The University of Findlay will celebrate Mathematics Day on Thursday, March 21, with activities in the Alumni Memorial Union. Juggling and the Towers of Hanoi will be the topics of the day.
“The Mathematics of Juggling” will be discussed at 10 a.m. In the 1980s, several jugglers independently devised a method for representing juggling patterns using lists – called siteswaps – of whole numbers. Not all lists produce valid siteswaps, and participants will discuss how to distinguish the legal ones from the imposters. From a juggler’s perspective, the ability to quickly generate siteswaps is valuable for performance reasons; methods for doing this will be shared.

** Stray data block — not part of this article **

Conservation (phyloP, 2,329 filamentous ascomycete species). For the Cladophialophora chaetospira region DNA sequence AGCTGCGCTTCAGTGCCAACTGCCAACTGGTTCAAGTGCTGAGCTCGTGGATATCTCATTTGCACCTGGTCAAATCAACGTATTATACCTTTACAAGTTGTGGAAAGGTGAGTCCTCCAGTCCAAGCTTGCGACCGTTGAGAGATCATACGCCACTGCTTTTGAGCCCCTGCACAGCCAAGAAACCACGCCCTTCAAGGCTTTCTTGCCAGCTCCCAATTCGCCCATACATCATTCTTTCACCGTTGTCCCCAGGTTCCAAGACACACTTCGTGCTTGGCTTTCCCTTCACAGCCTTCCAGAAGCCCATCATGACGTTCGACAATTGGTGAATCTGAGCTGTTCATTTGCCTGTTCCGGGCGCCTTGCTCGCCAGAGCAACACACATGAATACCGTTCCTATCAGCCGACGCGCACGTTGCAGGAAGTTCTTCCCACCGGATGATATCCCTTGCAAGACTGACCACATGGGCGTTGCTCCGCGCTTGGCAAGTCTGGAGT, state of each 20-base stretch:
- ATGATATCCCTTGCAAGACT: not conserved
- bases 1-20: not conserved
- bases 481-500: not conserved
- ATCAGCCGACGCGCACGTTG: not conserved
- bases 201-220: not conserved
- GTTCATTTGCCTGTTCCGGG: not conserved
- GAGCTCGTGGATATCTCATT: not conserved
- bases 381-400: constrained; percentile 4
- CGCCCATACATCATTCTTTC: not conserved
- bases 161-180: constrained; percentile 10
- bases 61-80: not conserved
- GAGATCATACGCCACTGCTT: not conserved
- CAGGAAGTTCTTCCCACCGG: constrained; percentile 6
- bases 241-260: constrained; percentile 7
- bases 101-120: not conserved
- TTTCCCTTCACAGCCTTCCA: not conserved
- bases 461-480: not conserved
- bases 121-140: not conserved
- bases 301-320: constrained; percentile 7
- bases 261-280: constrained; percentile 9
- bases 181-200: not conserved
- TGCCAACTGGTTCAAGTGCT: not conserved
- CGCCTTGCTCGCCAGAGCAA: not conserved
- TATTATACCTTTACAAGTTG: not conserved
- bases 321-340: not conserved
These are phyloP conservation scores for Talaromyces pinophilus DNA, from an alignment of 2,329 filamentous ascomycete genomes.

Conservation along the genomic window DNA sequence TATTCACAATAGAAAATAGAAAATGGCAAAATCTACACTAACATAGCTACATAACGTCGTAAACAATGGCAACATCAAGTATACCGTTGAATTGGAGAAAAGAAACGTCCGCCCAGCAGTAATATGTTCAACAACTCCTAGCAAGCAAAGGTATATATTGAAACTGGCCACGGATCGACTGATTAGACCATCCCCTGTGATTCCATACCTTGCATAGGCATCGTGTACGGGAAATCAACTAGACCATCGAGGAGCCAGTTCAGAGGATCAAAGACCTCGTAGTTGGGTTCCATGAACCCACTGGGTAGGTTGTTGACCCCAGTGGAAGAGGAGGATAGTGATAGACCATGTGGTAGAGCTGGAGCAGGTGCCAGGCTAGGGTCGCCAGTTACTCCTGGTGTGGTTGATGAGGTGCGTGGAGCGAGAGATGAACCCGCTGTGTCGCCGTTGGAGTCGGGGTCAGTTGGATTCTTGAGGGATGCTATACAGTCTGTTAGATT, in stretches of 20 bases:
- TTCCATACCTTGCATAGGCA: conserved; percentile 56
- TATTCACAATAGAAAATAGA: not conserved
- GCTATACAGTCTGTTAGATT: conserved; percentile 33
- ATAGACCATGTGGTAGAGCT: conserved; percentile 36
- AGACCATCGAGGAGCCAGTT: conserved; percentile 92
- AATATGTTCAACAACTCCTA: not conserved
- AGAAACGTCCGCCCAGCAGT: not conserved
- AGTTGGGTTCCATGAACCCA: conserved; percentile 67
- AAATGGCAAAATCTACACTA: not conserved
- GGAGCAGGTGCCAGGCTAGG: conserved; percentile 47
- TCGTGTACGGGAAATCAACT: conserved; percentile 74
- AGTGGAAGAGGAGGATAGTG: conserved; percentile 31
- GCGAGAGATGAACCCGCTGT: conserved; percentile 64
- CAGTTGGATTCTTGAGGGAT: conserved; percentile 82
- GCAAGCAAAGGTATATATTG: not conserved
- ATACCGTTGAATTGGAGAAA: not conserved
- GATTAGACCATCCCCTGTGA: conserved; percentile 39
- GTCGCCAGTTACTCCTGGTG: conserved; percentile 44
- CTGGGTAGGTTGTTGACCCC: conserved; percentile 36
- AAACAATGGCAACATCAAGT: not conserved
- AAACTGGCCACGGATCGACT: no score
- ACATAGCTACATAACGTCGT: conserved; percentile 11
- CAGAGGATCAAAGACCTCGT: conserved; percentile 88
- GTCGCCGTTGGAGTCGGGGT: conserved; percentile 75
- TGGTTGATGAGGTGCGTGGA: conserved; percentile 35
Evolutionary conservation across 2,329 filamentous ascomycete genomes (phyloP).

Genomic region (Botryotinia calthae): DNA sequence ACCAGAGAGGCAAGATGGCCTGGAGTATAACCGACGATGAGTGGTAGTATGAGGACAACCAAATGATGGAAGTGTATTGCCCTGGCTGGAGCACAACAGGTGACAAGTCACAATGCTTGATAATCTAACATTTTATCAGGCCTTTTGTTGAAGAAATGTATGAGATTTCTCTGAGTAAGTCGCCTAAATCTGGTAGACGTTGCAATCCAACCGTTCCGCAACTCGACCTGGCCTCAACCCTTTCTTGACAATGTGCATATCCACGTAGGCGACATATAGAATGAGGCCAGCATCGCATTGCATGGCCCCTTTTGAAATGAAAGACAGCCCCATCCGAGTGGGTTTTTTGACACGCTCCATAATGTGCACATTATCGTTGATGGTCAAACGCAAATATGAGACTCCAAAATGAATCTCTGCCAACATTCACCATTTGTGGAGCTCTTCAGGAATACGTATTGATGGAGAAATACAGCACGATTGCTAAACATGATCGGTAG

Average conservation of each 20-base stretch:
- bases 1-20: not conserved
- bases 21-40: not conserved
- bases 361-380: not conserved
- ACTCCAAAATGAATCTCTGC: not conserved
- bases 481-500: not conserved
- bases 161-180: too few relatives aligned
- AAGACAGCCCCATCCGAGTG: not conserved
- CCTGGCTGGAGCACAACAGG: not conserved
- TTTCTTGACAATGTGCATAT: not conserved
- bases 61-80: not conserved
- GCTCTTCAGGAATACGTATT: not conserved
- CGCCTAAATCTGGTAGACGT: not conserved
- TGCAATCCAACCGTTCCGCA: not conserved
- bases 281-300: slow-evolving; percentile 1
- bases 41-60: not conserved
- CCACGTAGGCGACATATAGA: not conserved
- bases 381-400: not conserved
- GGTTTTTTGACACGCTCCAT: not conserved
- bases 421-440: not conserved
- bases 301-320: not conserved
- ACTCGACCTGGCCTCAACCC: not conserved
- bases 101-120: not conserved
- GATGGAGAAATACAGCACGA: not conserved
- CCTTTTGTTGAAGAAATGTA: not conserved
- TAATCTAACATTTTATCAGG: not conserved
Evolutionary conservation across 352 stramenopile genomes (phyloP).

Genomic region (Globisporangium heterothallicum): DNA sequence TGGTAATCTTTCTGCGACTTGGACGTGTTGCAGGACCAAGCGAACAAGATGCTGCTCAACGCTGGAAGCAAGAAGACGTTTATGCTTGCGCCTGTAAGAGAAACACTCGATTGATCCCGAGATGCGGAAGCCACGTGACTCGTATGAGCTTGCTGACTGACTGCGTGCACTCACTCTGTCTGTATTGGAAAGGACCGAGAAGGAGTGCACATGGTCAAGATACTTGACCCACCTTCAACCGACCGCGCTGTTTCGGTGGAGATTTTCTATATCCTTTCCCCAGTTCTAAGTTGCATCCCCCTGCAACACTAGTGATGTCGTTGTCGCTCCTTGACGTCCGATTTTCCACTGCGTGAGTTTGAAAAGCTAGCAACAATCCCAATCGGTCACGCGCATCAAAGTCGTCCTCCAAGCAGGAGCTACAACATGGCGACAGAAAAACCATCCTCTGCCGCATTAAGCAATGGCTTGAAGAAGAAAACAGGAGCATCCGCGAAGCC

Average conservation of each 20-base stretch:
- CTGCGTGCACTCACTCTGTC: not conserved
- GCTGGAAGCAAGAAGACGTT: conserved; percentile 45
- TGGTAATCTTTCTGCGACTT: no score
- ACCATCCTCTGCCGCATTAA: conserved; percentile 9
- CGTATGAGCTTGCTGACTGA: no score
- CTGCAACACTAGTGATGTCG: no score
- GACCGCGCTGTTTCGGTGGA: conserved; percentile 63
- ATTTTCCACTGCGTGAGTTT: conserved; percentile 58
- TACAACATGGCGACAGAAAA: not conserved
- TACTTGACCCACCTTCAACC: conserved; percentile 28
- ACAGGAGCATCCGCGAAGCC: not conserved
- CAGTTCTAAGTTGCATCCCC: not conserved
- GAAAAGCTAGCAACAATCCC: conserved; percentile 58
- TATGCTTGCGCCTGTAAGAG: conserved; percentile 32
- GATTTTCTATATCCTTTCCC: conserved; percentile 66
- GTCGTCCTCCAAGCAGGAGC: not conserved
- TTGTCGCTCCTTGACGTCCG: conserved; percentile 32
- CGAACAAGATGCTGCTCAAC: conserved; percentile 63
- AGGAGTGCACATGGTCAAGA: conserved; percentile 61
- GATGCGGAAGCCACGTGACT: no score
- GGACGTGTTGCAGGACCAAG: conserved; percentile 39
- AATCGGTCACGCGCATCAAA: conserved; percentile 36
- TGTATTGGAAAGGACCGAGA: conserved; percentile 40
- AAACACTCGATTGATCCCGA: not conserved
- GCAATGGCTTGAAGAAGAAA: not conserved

“Deconstructing the Towers of Hanoi” will be discussed at 1 p.m. The Towers of Hanoi is a 130-year-old puzzle purportedly invented by the mathematician Edouard Lucas. The brainteaser consists of a number of disks, all of different sizes, and three pegs on which the disks rest. The disks are stacked on a single peg according to size with the largest on the bottom. The solver is allowed to move one disk at a time from a peg to any other provided that a larger disk is never placed on a smaller one. The goal of the puzzle is to move the entire stack of disks to another peg, preferably with the fewest possible moves.
Participants will discuss how to solve the puzzle and will discover the formula for the minimum number of moves. There are some surprising connections between the puzzle and other areas of mathematics, including geometry and number theory.
For more information on Mathematics Day, contact Tracey Thacker, mathematics faculty administrative assistant, at email@example.com.
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